September 2016
Volume 57, Issue 12
Open Access
ARVO Annual Meeting Abstract  |   September 2016
Following an oxygen-induced retinopathy Wnt/β-catenin signaling in microvascular endothelial and Müller cells is essential for vascular repair.
Author Affiliations & Notes
  • Andreas Ohlmann
    Dept. of Anatomy, University of Regensburg, Regensburg, Germany
  • Birgit B Mueller
    Dept. of Anatomy, University of Regensburg, Regensburg, Germany
  • Daniel Woehl
    Dept. of Anatomy, University of Regensburg, Regensburg, Germany
  • Ernst R Tamm
    Dept. of Anatomy, University of Regensburg, Regensburg, Germany
  • Footnotes
    Commercial Relationships   Andreas Ohlmann, None; Birgit Mueller, None; Daniel Woehl, None; Ernst Tamm, None
  • Footnotes
    Support  DFG Research Unit 1075
Investigative Ophthalmology & Visual Science September 2016, Vol.57, 3633. doi:
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      Andreas Ohlmann, Birgit B Mueller, Daniel Woehl, Ernst R Tamm; Following an oxygen-induced retinopathy Wnt/β-catenin signaling in microvascular endothelial and Müller cells is essential for vascular repair.
      . Invest. Ophthalmol. Vis. Sci. 2016;57(12):3633.

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      © ARVO (1962-2015); The Authors (2016-present)

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Abstract

Purpose : There is evidence that active Wnt/β-catenin signaling, which can be induced by several distinct signaling molecules including norrin, is essential for normal retinal vascular development. Here we investigated if endogenous Wnt/β-catenin signaling in microvascular endothelial or Müller cells is involved in vascular repair after induction of oxygen-induced retinopathy (OIR), the model of retinopathy of prematurity in mice.

Methods : Mice with an inducible and conditional β-catenin deficiency in microvascular endothelial (Cdh5CreERT/Ctnnbfl/fl) or Müller cells (Slc1a3CreERT/Ctnnbfl/fl) were generated. For induction of an OIR mice were incubated in 75% oxygen from postnatal day (P) 7 for 5 days and returned back to room air at P12. To analyze vascular changes, mice were perfused with FITC-coupled dextran and retinal whole mounts were isolated. In addition, mRNA expression of VEGF, IGF-1 and angiopoietin-2 in retina from Slc1a3CreERT/Ctnnbfl/fl mice was analyzed.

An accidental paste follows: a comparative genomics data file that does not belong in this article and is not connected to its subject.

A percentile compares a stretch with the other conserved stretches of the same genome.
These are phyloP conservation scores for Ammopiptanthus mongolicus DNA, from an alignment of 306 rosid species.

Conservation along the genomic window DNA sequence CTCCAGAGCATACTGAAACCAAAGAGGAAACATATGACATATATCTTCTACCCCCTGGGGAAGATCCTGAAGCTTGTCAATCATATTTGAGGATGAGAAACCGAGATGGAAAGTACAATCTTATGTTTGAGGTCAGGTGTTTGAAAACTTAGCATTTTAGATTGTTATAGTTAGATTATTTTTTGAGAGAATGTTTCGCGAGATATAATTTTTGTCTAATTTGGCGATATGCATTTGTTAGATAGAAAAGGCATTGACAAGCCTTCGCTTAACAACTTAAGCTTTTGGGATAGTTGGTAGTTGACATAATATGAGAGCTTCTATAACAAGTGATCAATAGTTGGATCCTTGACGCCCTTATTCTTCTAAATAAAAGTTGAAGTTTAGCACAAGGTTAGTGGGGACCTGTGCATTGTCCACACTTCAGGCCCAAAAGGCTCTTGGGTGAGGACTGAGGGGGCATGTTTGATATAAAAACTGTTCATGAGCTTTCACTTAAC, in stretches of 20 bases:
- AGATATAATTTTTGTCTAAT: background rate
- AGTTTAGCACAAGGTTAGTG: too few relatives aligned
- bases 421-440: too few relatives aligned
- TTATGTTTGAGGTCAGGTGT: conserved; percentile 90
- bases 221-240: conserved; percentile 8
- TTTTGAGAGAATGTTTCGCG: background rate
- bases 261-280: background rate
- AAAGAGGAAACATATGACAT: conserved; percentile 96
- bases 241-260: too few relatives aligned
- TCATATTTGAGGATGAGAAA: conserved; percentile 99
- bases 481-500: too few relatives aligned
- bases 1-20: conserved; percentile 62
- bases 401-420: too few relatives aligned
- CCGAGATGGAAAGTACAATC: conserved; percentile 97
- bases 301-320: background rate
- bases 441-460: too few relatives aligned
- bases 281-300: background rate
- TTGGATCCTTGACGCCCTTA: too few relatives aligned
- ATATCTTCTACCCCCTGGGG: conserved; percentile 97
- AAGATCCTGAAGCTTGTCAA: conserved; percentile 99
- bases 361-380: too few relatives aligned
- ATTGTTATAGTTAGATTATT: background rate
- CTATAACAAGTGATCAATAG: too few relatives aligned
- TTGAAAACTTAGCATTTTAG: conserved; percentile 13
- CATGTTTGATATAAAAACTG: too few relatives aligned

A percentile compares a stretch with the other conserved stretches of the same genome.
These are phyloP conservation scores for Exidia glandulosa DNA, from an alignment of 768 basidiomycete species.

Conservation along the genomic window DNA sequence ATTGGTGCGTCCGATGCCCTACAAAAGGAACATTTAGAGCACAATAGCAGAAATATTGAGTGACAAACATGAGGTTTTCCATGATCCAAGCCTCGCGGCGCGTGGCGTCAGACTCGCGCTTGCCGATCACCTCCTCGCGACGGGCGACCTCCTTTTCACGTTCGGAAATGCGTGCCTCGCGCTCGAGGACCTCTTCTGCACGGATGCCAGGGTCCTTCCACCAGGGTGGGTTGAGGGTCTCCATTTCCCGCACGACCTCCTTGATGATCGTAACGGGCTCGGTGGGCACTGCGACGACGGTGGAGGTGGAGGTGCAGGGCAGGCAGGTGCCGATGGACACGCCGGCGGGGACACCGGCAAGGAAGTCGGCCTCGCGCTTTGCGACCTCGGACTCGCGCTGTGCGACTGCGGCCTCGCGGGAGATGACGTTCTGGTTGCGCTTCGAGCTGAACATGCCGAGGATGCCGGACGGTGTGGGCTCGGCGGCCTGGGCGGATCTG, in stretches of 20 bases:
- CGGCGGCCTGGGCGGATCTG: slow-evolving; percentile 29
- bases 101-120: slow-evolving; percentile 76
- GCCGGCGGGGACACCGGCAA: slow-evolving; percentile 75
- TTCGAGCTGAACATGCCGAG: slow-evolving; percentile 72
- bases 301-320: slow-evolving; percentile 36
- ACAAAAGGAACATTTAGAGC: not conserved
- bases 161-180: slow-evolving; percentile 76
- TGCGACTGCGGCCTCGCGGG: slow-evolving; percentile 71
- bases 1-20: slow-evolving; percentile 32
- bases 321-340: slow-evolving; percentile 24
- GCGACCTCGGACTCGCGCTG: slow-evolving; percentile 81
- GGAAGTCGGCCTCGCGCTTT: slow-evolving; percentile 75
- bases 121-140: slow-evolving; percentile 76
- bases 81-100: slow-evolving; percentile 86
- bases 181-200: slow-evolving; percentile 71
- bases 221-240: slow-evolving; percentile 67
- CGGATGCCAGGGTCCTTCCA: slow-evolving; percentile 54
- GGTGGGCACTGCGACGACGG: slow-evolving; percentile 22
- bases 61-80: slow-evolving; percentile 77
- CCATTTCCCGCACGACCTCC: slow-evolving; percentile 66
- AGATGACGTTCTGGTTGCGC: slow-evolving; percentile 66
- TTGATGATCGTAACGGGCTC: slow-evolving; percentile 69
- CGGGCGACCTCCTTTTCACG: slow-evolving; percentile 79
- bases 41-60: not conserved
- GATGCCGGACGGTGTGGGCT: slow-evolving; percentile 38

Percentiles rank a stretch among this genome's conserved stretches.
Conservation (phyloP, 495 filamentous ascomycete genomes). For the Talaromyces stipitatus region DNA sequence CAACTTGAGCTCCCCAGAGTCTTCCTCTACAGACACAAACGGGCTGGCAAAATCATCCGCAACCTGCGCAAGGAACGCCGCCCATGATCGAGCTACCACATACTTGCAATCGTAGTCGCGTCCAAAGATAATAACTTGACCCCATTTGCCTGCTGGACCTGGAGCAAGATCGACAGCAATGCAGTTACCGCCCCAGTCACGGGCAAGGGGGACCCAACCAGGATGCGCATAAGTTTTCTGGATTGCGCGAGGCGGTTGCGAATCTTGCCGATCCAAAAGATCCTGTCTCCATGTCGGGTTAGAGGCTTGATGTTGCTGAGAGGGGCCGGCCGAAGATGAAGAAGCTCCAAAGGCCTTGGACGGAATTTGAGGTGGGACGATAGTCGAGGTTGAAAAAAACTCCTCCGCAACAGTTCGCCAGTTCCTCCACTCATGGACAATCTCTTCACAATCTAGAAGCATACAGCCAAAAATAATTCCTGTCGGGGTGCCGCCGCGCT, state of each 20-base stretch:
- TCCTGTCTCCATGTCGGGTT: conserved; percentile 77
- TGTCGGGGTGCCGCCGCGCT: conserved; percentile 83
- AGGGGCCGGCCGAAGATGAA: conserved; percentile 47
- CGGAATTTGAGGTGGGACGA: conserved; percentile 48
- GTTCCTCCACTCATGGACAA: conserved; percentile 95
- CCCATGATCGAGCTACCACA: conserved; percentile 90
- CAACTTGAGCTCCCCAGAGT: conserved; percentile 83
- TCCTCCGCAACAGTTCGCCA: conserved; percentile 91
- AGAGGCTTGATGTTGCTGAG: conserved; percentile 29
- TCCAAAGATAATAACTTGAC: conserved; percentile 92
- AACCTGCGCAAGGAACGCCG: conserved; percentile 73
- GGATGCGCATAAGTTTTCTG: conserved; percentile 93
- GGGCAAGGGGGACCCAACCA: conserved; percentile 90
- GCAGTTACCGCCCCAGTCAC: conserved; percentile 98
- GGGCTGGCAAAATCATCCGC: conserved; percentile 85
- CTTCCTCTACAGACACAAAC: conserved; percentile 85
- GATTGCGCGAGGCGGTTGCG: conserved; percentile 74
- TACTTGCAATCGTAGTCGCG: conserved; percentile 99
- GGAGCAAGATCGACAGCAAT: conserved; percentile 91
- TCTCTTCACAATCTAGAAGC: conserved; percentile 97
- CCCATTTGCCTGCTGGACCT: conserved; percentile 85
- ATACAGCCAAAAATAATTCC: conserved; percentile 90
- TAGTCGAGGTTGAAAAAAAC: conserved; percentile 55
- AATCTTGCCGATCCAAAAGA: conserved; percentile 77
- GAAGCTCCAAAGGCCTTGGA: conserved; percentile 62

Results : At P17 and 5 days after induction of OIR, the vaso-obliterated area was approximately 80% and 60% larger in mice with β-catenin deficiency in microvascular endothelial or Müller cells, respectively, when compared with Cre-recombinase negative Ctnnbfl/fl littermates that were used as controls. In addition, the area that was covered by intraretinal vessels was significantly smaller by more than 30% in Cdh5CreERT/Ctnnbfl/fl and 20% in Slc1a3CreERT/Ctnnbfl/fl mice when compared with controls. Further on, in Slc1a3CreERT/Ctnnbfl/fl mice the formation of preretinal tufts was increased by 2.6-fold compared to control. In contrast, in Cdh5CreERT/Ctnnbfl/fl mice the number of tufts was reduced by 25% compared to controls. Moreover, following an OIR at P15, in Slc1a3CreERT/Ctnnbfl/fl mice retinal mRNA level for IGF-1 and angiopoietin-2 were significantly reduced while that of VEGF was unchanged when compared to littermate controls.

Conclusions : In summary, our results clearly indicate that Wnt/β-catenin signaling in microvascular endothelial and Müller cells augments vascular repair following an OIR. In mice with a β-catenin deficiency in Müller cells the effects are most likely mediated via a decreased expression of angiogenic factors such as IGF-1 and angiopoietin-2.

This is an abstract that was submitted for the 2016 ARVO Annual Meeting, held in Seattle, Wash., May 1-5, 2016.

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